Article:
3. Determine the location-based effects on the vehicle's costs.
For each region in which employees operate, you'll need to calculate the increase or decrease in costs compared to the average. This is particularly important for insurance rates and gas prices, which can vary widely by region. (Just compare the average annual auto insurance premium in Michigan, $3,141, vs. Ohio, $1,191.)
These first three components – standardizing the vehicle, separating fixed from variable costs, and determining geographical costs – are the key ingredients to delivering an accurate, equitable, and transparent reimbursement to each employee. These three steps together correct the flaws of standard plans like equal car allowances and mileage rates.
4. Calculate the appropriate reimbursement rates.
First, calculate the fixed annual costs for the standard vehicle garaged in the employee's zip code driven at the expected number of miles they drive. Add up the annual estimated fixed costs, divide by 12 and then multiply by the percentage of time appropriately considered business use (often this is .71 or 5/7, assuming a five-day workweek). That's the monthly fixed amount an employee should receive.
For variable costs, develop a mileage rate appropriate for each employee. The simplest way is to add up the annual value of those variable costs for the standard vehicle in each employee's location driven at a certain expected number of business miles. Then divide that number by those miles. For example, an expected annual cost of $5,000 for gas, oil, tires, and maintenance, spread out over 15,000 miles would yield a rate of $.33/mile.
Auto reimbursement plan implementation
Once you know what the monthly fixed allowance and the mileage rate for each employee should be, it is simply a matter of tracking their business mileage and paying a monthly amount that equals fixed allowance + (mileage rate x business mileage). Management reviews the fixed allowance amount every year and the mileage rate every few months and makes adjustments.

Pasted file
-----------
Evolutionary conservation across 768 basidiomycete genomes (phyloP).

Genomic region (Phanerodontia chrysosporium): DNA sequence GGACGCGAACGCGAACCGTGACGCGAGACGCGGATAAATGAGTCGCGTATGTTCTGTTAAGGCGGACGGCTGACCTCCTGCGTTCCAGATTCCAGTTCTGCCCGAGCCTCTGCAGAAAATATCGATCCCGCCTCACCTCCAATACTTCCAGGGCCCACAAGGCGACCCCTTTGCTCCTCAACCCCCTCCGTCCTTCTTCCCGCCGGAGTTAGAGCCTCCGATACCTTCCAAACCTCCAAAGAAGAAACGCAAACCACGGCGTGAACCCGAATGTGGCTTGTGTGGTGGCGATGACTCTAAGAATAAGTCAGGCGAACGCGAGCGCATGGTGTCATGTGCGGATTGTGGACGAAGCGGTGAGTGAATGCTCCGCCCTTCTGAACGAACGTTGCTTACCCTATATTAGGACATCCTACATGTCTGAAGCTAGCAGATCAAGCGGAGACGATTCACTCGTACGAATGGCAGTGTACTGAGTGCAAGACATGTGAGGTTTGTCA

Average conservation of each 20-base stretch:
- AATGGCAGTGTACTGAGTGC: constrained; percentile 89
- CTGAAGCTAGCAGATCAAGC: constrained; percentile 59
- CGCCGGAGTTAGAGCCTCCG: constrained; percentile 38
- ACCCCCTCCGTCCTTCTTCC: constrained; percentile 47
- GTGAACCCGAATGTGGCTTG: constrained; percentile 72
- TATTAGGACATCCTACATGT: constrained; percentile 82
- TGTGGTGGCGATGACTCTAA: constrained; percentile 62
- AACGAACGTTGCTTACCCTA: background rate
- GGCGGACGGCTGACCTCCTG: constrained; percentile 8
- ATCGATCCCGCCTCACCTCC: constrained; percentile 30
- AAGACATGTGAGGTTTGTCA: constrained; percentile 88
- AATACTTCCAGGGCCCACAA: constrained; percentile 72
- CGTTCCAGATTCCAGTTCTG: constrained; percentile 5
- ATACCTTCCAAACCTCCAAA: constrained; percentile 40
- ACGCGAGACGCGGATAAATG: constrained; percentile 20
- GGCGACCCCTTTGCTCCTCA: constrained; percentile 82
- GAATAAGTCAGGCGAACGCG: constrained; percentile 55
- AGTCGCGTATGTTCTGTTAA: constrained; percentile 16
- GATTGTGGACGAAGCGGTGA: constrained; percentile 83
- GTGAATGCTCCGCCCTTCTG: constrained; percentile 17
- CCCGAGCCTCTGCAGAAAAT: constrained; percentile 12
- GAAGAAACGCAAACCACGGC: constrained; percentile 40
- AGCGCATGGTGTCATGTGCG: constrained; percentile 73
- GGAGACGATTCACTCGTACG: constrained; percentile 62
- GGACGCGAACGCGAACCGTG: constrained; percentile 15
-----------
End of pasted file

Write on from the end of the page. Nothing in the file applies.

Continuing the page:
There are a number of challenges to implementing and administering this type of plan, which the IRS refers to as a fixed and variable rate car allowance, also known as FAVR reimbursement. These challenges include
- Obtaining cost data for the standard vehicle in each geographic area
- Choosing an accurate mileage tracker (we recommend a GPS app like mLog)
- Developing policies that comply with IRS rules and state labor codes
- Explaining the program changes to employees
- Administering a program that is more complex than a traditional car allowance or mileage reimbursement
The new program will be worth these challenges in the accuracy, fairness, and transparency of the new reimbursements. If you currently pay a standard car allowance, the savings of switching from a taxable to a non-taxable plan will be well worth it. If you currently pay the IRS mileage rate, the elimination of costly over-reimbursements and labor-code-violating under-reimbursements will be worth it.
But you may find that these challenges exceed your organization's available resources. mBurse can supply the data you need. We can also help you calculate your rates and write your new policies. We can even administer your program for you. Schedule an exploratory call today or use the calculator below.